MARION — A request by residents to accept Fieldstone Lane and Village Drive as city arteries was unanimously opposed on Tuesday, April 26 by the select committee, which cited several concerns about road layout and safety.
The issue comes before City Assembly voters on May 9 after residents in favor of the decision submitted an article on the City Assembly’s mandate, known as a Citizens’ Petition, asking voters to approve the responsibility of the city for the road.
City Administrator Jay McGrail recommended against the article. A major problem with the road, he said, was the “Hammerhead” layout, which includes a T-shaped dead end that serves as a U-turn.
At an earlier meeting, Public Works Director Nathaniel Munafo said the turnaround involved a dangerous fall on three sides.
The road is also much longer than the city allows for a dead end, he said.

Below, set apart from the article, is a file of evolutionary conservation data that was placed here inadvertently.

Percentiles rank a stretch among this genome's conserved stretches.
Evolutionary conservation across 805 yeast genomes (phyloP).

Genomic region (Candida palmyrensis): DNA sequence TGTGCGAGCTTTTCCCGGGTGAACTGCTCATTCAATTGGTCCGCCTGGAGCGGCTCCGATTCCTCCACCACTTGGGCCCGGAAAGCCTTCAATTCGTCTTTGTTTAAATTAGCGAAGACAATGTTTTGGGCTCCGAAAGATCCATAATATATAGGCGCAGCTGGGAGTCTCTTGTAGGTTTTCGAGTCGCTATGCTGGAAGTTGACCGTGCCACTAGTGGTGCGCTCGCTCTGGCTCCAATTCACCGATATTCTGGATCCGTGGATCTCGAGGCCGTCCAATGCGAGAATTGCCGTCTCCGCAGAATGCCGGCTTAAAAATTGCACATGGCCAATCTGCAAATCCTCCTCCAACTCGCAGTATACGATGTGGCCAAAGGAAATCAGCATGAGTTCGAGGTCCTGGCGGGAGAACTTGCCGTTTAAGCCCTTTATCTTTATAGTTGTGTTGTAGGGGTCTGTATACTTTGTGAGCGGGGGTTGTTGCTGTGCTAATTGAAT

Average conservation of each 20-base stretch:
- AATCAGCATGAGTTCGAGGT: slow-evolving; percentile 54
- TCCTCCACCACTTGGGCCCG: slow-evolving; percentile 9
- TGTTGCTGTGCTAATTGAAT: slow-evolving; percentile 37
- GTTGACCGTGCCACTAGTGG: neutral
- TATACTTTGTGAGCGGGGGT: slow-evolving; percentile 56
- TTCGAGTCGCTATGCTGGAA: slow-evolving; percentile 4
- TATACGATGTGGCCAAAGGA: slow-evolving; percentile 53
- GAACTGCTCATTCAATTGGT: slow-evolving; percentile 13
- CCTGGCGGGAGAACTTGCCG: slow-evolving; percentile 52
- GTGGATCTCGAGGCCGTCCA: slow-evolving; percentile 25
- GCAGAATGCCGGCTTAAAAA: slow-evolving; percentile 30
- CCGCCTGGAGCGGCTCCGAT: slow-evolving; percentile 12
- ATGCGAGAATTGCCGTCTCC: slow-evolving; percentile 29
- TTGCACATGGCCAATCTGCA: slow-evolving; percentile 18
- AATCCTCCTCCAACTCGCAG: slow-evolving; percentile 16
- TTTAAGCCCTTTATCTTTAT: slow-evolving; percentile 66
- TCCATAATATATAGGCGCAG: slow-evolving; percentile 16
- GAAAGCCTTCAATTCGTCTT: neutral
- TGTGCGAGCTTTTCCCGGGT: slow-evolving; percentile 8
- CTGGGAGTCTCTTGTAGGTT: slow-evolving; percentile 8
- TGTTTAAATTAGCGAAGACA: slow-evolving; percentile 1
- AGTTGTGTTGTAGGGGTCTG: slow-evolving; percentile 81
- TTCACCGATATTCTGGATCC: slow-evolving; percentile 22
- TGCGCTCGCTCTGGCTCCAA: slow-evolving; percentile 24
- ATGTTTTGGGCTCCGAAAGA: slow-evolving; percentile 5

McGrail noted the city has been in court with the developer, Steen Realty, for years over some of those issues. But the development fell under Chapter 40B, a state law that allows flexibility in municipal regulations for affordable housing.
As a result, the city was forced to waive restrictions that would otherwise be placed on building the road, he said.
Board member John Waterman said he understood why residents of the development wanted the town to accept the road, but it wouldn’t be fair to the rest of the town.
In opposing the petition, McGrail spoke of the need to balance the demands of the Field Stone Road area “with the broader interests of the city”.
Members of the Finance Committee also opposed the article.
The roads were under the supervision of Steen Realty, the developer of the homes in the area, until January 1, when the responsibility was transferred to the owners’ association, made up of residents of the development.
In previous meetings, residents said many owners brought in their residences knowing the city would eventually take control of the roads.
City officials had encouraged residents at previous meetings to bring the issue to the city meeting so that residents had a chance to speak up.